MELBOURNE FRINGE: Jonno Katz tells the story of two brothers through dance, mime, and onstage transformation in this ambitious one man show.
Solo performer Jonno Katz tells the story of two brothers through dance, mime, and onstage transformation with his one man show, The Accident
. Sebastian and Roy are brothers, without parents and relying only on each other. Sebastian, the younger brother, is a street statue who is creatively stalling. He turns to Roy, who he worships, to fund a new conceptual installation: a shit machine, a working version of the human digestive system. Roy, who doesn’t see the art but sees dollar signs from commodifying the work, agrees, and proceeds to destroy the integrity of the project by selling off ideas and cutting corners. Meanwhile his girlfriend Emily is distraught at his less than elegant marriage proposal and Sebastian, in an attempt to be the good guy in the situation, makes it so much worse.
Katz is a consummate performer. His use of dance, clowning and physical theatre to dress the story is bold and expressive, often saying more in a few movements than the script itself. His use of a recurring motif – miming an old man with a walker moving towards a light – is a welcome pause in the show, although sometimes this over-enthusiasm for the physical makes the production more elaborate than it needs to be.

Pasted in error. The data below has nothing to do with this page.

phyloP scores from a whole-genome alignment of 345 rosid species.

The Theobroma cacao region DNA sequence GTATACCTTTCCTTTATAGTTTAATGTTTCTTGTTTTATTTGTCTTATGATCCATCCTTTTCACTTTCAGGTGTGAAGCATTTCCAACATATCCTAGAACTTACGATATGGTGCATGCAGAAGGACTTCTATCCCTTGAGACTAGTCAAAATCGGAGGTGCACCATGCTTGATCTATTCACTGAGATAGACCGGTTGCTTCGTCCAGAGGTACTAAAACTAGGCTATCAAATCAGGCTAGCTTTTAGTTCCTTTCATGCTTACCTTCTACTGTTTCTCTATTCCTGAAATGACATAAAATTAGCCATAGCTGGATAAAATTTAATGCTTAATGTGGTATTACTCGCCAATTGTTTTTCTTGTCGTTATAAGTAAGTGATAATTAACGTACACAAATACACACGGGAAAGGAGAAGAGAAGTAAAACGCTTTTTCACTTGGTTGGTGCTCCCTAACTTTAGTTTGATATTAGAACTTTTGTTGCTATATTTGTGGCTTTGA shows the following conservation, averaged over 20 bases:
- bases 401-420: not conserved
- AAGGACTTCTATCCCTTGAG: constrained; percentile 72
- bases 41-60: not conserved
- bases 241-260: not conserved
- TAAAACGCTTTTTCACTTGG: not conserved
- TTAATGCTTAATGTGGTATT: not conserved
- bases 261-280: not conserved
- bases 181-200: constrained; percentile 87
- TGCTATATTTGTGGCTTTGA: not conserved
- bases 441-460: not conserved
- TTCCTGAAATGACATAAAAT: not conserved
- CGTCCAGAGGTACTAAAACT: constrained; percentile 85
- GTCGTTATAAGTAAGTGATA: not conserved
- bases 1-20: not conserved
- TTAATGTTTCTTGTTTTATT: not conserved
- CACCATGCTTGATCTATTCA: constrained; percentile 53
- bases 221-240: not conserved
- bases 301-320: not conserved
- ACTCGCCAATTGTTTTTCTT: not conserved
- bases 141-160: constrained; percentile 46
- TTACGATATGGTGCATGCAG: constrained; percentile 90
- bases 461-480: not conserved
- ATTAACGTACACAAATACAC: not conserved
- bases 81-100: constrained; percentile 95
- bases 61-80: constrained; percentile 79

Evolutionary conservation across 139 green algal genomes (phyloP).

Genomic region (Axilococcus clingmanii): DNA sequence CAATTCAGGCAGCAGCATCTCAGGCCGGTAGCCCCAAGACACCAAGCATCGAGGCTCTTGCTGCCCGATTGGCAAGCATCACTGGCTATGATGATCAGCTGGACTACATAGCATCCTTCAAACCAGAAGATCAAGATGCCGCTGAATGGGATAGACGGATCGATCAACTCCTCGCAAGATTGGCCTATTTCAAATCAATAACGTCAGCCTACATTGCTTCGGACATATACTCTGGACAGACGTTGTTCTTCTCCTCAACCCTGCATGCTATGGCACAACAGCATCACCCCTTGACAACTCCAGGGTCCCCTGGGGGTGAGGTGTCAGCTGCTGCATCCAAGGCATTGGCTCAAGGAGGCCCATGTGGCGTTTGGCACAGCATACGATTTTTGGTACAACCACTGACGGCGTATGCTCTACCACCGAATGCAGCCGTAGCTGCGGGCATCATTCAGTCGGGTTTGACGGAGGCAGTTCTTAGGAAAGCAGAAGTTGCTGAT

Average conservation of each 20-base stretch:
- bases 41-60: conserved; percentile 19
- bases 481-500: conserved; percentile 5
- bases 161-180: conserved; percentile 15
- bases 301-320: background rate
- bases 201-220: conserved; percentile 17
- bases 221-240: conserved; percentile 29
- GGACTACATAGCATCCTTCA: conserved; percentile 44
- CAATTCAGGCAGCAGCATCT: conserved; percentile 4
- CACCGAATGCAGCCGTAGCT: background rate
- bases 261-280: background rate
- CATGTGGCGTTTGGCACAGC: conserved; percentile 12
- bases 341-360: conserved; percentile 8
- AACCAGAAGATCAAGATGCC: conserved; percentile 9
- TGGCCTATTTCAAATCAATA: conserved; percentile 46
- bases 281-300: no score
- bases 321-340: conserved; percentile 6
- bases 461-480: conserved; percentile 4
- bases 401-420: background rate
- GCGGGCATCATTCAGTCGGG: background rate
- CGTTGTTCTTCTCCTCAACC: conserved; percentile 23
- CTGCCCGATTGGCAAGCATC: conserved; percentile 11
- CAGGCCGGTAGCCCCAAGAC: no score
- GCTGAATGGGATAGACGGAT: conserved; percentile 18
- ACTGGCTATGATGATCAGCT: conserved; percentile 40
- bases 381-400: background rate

Reliance on pre-recorded music is always difficult, especially in a new space, and some of the choices seemed to drown out the meaning of Katz’s movement, or literally drown out some of the spoken word sections. It has obviously been sound-mixed to fill the (at first overwhelmingly) large space, but it is soon demonstrated why such a big venue has been chosen. Katz fills it admirably, but, dressed as he is – and with justification – in a white shirt and black pants, there is always the risk that he is about to plunge into the space and disappear.
The story that is told is interesting, if at times confusing, and juggling the demands of the script as well as the intense physical demands of the piece is a challenge that Katz rises to, but doesn’t always pull off. The portrayal of Emily is frustrating due to her often clichéd construction, which paints her as stupid, shallow and vain. There is more of an emphasis on what she says than physically portraying her relationship to the other characters, whereas a lot was revealed about Roy and Sebastian’s relationship by simply showing Roy stomping along in the park with Sebastian pattering after him.
If the execution of the story of The Accident had been pared down, and had the execution of the piece been a little less ambitious, this would have made for truly enjoyable theatre. As it is, it’s a little overwrought and overdone, but with great potential.
Rating: Three stars
Devised and Performed by Jonno Katz
Directed and Choreographed by Irene Sposetti
The Space Dance and Arts Centre, Prahran
September 22 – October 8
Melbourne Fringe Festival
September 21 – October 9
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